cess of Christianity: they passed through a series of the severest trials, and almost all of them died martyrs in the cause: but no change of circumstance or situation, no promises or threatenings of men, no repeated tortures or impending dangers, induced one of them in the smallest degree, to waver in his testimony. They declared unanimously, that on the third morning after the crucifixion, a vision of angels told some of their company, at the sepulchre, that their Lord was risen; that afterwards they all saw him repeatedly; that they examined his hands, feet, and side, and were sure it was the same body which had been nailed to the cross; that he ate and drank with them several times; that at length, after giving them particular instructions relative to their future conduct, he ascended from among them, till a cloud intercepted their sight of him; and that two angels appearing to them declared he was gone to heaven. Such an unwavering, persevering testimony of twelve persons, whose holy lives, diligent labours, disinterestedness, and patient sufferings evince their sincerity, forms so complete a proof; that in any other case, he who should not be satisfied with it would be deemed sceptical almost to insanity.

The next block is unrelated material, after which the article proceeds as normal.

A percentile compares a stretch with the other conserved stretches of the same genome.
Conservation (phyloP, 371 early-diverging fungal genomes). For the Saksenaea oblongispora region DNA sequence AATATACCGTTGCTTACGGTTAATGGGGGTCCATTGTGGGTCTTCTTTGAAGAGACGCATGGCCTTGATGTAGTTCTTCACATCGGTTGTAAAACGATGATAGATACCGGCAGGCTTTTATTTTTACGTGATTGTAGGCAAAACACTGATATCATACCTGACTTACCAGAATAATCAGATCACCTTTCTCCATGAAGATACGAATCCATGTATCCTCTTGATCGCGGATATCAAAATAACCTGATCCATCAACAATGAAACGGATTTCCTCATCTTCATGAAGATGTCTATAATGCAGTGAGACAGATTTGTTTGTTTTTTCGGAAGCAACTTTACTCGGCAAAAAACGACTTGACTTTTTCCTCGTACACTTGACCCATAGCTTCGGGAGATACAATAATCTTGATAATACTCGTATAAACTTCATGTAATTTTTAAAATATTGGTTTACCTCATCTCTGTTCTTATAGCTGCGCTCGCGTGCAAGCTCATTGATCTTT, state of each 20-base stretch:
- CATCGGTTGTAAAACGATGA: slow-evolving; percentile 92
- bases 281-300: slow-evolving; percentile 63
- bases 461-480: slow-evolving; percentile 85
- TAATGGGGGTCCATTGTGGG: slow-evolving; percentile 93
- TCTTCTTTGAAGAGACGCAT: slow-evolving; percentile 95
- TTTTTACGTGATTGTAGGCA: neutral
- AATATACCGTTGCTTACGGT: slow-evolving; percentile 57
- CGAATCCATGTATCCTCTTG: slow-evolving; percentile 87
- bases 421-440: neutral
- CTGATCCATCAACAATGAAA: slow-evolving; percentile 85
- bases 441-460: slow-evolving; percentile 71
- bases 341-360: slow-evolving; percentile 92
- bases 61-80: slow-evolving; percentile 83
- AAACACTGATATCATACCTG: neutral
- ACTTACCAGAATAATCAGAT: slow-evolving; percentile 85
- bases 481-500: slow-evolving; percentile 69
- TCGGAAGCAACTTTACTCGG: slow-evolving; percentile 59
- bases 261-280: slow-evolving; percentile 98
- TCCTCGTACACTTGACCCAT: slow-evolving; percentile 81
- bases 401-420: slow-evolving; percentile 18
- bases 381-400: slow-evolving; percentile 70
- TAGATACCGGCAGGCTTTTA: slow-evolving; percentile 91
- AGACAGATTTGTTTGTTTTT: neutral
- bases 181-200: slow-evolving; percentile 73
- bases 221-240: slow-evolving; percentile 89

This is, howeyer, but a very small part of the evidence afforded us in this most important concern.-Saul the persecutor was a man endued with superior talents cultivated by education, and possessed of peculiar advantages for rising in the world; of which he was evidently availing himself, while gratifying his implacable enmity to the gospel. Yet was he, all at once, converted into a most zealous preacher of that faith which he had attempted to destroy: and, rẹ

pouncing all his former principles and worldly prospects, yea, exasperating above measure his powerful patrons and employers; he spent all the remnant of his days in the most self-denying labours, hardships, and sufferings, endured with the greatest alacrity, for the sake of Christ and the gospel and at length he sealed his testimony with his blood. How can this fact be accounted for, unless we allow the truth of his narrative concerning the manner of his conversion? And if that be allowed, the resurrection of Christ is demonstrated.